The lack of opportunities for Black people in technology is well-documented. In an effort to address the racial funding gap which exacerbates the situation, Salesforce is donating a further $1 million specifically to Black-led organizations.
The investment is part of the Salesforce Catalyst Fund, which the company launched last June with an initial $2 million investment aimed at offering unrestricted capital to non-profits. Twenty organizations across Australia, the UK and the US each received a $100,000 grant to address inequities in education, economic opportunity and racial justice.
The original aim for the Catalyst Fund was dedicating flexible funding to smaller, strategically aligned organizations led by people of color and underrepresented populations, so they can be creative and expand their programs. Salesforce VP of Philanthropy Dr Ron C Smith adds:
The biggest impact is because we were very clear and had certain criteria - groups led by people of color, organizations that have black CEOs, male and female - we really kept around our strategy of education and workforce development for those communities.
By doing that and having those initial conversations, we came to the thought, we need to do this again. We need to see if we can add these funds to 20 additional organizations and accelerate the outcomes for young people and young adults around the world.
With this second round of an additional $2 million, Salesforce has focused on expanding the program to have more impact in EMEA, the Latino population and very specifically targeting Black-led organizations. Half of the latest fund will be shared out among 10 Black-led organizations, which will each receive $100,000 to expand their programs promoting education and career success for young people of color in the US.
The $100,000 each Catalyst Fund grantee receives can be used totally at their discretion - a different model from traditional giving, which often requires non-profits to demonstrate an intention to do work that aligns with the funders’ priorities.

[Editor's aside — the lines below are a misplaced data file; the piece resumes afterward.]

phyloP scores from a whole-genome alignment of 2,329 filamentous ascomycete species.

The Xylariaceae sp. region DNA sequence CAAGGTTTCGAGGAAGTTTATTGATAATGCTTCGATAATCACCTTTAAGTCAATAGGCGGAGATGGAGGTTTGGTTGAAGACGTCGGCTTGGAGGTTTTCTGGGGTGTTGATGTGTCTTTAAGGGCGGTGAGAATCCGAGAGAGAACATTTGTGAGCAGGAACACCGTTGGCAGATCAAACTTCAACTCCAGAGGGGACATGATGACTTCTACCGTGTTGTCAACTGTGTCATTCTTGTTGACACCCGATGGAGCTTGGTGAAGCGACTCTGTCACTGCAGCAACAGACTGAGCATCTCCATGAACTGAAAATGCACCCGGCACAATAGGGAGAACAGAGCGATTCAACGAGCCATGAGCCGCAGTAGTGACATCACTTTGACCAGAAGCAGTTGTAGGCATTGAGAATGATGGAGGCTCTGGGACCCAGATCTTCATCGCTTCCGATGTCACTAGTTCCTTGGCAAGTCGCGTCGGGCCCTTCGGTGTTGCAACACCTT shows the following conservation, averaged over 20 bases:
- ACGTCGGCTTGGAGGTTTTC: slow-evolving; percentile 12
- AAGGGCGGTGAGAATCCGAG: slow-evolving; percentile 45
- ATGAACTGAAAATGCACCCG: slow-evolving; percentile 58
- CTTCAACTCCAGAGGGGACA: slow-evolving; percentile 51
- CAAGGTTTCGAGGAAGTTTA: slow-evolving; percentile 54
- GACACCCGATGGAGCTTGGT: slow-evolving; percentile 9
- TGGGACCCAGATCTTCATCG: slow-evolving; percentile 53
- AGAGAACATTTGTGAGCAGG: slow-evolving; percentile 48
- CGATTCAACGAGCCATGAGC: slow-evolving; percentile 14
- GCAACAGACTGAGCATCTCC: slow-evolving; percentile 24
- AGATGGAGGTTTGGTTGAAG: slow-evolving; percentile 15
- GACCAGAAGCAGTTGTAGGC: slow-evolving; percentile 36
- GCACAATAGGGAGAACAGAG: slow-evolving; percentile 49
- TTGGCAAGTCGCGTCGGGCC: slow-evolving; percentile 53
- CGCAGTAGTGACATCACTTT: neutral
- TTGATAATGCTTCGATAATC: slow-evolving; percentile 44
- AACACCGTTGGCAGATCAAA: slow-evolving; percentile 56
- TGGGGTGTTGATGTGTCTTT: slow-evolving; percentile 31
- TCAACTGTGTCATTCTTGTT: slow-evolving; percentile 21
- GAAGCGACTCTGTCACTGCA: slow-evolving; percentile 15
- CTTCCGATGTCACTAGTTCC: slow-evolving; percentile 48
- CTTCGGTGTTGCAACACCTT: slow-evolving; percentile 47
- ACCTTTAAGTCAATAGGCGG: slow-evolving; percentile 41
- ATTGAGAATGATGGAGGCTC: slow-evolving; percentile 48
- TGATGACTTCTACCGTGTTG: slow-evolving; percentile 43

The latest grantees include:
- Tamar Huggins Grant at Tech Spark Canada, who is redesigning the personalized learning experience for middle school students with a platform using data, AI, hip-hop culture and equity.
- Kristina Newton of HYPE, who’s empowering girls of color with tech skills that prepare them to thrive as future leaders.
- Sharif El-Mekki of Center for Black Educator Development, which is recruiting talented Black students to advance social and racial justice by pursuing a career in education.
- Tiffany Herndon of Nzinga – Black is Lit, which is supporting the disruption of the school-to-prison pipeline by addressing literacy proficiency among Black students.
Salesforce is now having conversations about doing a third round of funding to achieve the same impact for another year.
This type of targeted investment is crucial for closing the racial funding gap, which sees Black entrepreneurs undervalued and underfunded compared to their white counterparts.
According to the ‘Racial Equity and Philanthropy’ report from Echoing Green and Bridgespan, among the most highly qualified applicants to Echoing Green’s seed fund, the revenues of Black-led organizations are 24% smaller than those of their white-led counterparts.
For unrestricted funding, which allows more freedom and flexibility around financial investment, the picture is bleaker. The unrestricted net assets of Black-led organizations are 76% smaller than their white-led counterparts.